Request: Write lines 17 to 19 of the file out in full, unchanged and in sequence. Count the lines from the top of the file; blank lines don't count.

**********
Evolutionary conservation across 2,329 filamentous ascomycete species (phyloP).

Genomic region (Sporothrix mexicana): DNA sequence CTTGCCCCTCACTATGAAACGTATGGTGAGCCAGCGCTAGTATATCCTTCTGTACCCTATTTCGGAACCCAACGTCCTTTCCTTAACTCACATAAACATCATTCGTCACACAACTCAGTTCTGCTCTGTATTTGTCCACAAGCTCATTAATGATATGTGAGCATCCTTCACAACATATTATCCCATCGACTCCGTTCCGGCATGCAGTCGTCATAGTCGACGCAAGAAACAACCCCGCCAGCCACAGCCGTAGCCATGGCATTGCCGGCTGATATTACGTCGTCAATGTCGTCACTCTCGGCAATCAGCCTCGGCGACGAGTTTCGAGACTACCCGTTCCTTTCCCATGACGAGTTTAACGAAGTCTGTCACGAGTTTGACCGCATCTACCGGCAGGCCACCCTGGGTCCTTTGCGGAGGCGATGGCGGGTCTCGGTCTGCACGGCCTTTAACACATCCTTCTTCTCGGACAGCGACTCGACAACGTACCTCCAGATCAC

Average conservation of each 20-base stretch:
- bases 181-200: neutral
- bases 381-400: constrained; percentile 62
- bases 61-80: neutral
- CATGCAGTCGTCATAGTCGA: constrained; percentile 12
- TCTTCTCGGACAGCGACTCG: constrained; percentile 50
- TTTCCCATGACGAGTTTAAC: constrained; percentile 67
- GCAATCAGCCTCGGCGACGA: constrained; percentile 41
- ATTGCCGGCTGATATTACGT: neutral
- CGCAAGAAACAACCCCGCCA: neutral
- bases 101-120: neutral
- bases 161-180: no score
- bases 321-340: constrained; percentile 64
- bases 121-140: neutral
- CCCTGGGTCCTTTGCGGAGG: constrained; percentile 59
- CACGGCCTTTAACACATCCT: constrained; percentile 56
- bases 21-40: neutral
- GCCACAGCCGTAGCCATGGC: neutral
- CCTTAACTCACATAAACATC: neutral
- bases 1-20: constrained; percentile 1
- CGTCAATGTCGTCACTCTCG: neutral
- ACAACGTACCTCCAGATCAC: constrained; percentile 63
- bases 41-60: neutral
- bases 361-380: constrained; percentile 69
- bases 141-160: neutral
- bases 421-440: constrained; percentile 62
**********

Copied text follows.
- CCCTGGGTCCTTTGCGGAGG: constrained; percentile 59
- CACGGCCTTTAACACATCCT: constrained; percentile 56
- bases 21-40: neutral